Race and the Gates of Harvard


A Huffington Post writer argues that Harvard professor Henry Louis Gates was arrested for "failure of a black to show proper deference to a white police officer." Pop culture journalist Touré, writing in The Daily Beast, says that little has changed since the 1960s and "Malcolm X's 40-year-old quote is still true: 'What do you call a black man with a Ph.D.? A nigger.'" Amy Goodman says that while "W.E.B. Du Bois' color line has shifted…it hasn't been erased."

Surprisingly, The Boston Globe chimes in today with an admirably restrained editorial on the Gates kerfuffle, urging readers from drawing broad conclusions about racist Cantabrigians (which gave 88 percent of its votes to Obama):

The confrontation between Gates and Sergeant James Crowley isn't a textbook example of racial profiling. The Cambridge officer was investigating a citizen's call about a possible break-in at Gates's home. It turned out to be the noted professor and his driver struggling with a broken door. Gates apparently took umbrage at the officer's line of questioning, at one point suggesting that the police presence could be explained by the professor's race. The conversation escalated; the report depicts Gates as haughty and insulting. He was cuffed and charged with disorderly conduct…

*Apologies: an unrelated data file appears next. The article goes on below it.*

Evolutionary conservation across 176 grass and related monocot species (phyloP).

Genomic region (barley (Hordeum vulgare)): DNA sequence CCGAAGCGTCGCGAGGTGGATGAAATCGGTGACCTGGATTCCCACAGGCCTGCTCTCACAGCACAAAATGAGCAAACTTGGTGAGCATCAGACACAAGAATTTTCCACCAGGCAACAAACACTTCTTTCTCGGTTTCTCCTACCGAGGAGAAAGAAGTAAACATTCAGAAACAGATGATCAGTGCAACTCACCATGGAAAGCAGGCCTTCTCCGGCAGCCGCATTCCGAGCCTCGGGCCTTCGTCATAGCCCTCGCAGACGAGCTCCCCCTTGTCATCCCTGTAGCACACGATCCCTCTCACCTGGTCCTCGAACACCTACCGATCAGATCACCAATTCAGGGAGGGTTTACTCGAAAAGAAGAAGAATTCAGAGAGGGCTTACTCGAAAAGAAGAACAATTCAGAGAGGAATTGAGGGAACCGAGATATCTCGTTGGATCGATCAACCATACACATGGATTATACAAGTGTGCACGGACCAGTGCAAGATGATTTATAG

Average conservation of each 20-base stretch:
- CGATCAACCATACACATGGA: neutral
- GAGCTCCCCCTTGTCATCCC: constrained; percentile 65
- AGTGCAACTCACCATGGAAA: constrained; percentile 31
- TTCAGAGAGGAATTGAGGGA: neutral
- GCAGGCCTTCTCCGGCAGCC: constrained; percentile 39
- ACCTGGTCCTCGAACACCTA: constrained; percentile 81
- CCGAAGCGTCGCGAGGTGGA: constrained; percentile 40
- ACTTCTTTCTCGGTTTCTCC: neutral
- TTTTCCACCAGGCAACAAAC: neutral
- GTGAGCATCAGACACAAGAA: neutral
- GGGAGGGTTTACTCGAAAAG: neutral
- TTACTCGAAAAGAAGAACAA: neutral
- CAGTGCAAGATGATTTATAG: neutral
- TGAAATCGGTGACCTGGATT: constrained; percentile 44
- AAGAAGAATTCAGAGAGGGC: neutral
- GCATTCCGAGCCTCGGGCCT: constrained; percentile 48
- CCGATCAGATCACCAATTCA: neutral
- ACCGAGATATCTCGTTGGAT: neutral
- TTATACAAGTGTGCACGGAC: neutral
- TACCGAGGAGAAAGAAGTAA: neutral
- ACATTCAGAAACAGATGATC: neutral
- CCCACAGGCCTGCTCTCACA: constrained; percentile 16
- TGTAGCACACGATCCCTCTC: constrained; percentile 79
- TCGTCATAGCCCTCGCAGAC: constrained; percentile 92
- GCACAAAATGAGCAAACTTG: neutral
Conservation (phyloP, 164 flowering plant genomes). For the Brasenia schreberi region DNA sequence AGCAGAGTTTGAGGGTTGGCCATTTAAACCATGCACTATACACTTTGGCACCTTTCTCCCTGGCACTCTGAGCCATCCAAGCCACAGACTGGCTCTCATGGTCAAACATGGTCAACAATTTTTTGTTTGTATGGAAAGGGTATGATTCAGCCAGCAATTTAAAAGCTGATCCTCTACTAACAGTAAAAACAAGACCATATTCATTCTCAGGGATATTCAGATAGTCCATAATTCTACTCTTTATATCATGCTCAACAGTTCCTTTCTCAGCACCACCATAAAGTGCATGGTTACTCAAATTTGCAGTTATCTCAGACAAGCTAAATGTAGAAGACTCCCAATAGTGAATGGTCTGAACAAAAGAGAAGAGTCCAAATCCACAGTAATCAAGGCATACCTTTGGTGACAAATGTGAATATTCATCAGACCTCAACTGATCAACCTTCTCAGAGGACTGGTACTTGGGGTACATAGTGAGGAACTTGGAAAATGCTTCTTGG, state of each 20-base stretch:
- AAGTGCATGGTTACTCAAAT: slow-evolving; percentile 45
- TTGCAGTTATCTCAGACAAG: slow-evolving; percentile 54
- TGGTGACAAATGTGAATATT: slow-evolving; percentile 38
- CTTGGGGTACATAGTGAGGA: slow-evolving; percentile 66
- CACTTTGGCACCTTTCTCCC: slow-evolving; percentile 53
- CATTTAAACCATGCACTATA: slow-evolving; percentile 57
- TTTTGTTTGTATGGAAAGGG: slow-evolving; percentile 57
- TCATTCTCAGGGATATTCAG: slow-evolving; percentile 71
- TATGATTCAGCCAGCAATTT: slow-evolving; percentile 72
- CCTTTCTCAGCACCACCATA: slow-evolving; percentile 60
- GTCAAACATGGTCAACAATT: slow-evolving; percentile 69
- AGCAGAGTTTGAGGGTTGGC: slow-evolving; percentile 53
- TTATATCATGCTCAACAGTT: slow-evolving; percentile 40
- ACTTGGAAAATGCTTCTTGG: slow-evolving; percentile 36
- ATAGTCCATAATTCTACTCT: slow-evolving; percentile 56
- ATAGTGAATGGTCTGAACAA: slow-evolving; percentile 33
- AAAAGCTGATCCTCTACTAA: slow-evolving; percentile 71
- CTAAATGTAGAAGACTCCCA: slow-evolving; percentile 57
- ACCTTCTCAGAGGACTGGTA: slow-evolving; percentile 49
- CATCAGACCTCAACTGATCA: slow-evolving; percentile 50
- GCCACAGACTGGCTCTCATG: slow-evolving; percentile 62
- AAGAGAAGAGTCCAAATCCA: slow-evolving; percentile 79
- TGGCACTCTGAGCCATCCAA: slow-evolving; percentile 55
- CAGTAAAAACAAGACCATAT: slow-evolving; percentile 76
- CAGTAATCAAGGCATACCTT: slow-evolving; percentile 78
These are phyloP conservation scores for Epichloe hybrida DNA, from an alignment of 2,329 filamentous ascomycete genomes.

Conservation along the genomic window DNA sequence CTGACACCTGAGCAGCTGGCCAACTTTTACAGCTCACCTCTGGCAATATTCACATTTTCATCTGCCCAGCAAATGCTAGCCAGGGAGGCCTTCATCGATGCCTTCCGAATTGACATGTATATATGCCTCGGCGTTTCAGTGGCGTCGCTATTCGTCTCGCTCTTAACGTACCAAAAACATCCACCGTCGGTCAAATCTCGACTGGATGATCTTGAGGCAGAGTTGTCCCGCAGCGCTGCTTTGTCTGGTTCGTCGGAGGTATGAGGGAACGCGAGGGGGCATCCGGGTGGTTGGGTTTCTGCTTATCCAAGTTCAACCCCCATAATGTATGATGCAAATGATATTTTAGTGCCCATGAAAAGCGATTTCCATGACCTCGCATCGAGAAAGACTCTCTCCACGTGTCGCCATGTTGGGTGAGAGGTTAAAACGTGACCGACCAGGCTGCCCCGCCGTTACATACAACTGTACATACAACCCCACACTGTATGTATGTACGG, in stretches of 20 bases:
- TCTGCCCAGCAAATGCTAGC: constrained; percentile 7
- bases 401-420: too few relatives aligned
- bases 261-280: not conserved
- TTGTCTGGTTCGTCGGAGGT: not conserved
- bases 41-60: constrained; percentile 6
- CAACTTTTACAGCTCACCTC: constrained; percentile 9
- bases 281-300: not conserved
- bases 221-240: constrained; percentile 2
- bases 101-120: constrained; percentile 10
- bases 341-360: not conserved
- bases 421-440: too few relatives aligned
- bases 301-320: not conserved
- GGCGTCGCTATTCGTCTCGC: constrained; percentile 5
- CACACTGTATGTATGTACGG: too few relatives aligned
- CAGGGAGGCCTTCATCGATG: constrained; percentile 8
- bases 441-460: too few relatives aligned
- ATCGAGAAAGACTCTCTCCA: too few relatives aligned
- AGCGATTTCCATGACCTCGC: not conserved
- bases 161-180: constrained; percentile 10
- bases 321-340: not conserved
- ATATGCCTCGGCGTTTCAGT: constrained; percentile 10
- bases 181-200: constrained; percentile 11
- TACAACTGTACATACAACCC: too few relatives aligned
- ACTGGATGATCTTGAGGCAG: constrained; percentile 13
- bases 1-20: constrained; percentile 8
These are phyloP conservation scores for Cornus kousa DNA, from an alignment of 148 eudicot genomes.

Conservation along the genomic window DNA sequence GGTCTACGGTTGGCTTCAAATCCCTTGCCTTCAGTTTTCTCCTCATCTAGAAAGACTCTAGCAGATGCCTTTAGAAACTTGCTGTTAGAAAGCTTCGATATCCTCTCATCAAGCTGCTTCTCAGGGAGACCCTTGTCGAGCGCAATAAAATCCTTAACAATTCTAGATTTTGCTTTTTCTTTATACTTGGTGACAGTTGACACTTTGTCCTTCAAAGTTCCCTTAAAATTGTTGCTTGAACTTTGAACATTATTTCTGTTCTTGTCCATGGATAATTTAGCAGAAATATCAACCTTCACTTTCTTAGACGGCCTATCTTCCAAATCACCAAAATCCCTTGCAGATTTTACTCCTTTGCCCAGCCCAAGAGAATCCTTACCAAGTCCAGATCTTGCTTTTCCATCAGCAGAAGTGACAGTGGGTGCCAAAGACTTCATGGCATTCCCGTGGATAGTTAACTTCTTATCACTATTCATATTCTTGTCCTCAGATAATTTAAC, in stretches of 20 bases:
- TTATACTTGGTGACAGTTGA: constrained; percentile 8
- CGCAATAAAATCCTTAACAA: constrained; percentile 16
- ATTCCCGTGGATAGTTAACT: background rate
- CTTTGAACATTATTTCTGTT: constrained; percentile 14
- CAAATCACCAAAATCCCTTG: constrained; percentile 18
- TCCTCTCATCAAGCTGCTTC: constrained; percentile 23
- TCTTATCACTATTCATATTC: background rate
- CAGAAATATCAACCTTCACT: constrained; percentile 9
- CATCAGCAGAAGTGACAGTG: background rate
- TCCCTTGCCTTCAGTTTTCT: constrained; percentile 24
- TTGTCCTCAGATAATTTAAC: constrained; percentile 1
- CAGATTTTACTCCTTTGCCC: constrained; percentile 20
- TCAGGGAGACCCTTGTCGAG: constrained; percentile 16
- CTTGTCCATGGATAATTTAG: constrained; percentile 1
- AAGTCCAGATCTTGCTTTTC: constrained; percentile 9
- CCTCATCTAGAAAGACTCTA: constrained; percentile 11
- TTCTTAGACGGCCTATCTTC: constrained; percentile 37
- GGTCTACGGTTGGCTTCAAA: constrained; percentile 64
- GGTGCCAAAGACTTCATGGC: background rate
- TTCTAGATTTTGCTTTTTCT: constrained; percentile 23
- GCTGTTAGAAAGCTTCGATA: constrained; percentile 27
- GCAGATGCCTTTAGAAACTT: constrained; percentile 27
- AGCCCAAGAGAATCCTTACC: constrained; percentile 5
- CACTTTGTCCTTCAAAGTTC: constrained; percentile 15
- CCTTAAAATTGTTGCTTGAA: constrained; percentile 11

Still, confrontations with police seldom end well, even if officers are in the wrong. If Gates believed he was being treated discourteously, he could have filed a complaint with the police department's section for professional standards. Ultimately, though, it was the officer's responsibility to de-escalate the situation, even by walking away. Police are trained specifically to ignore verbal provocations that come their way.

The Atlantic's Ta-Nehisi Coates is, I think, on target here:

It needs to be said that, though I casually threw it out there, I really have no clue whether race played a role in Gates' arrest. It's important to say that. I don't know what I would have done if I were in shoes (sic), but I don't know that I'd assumed (sic) race. I think the decision to arrest a guy for, at worst, being rude in his own house is shockingly stupid.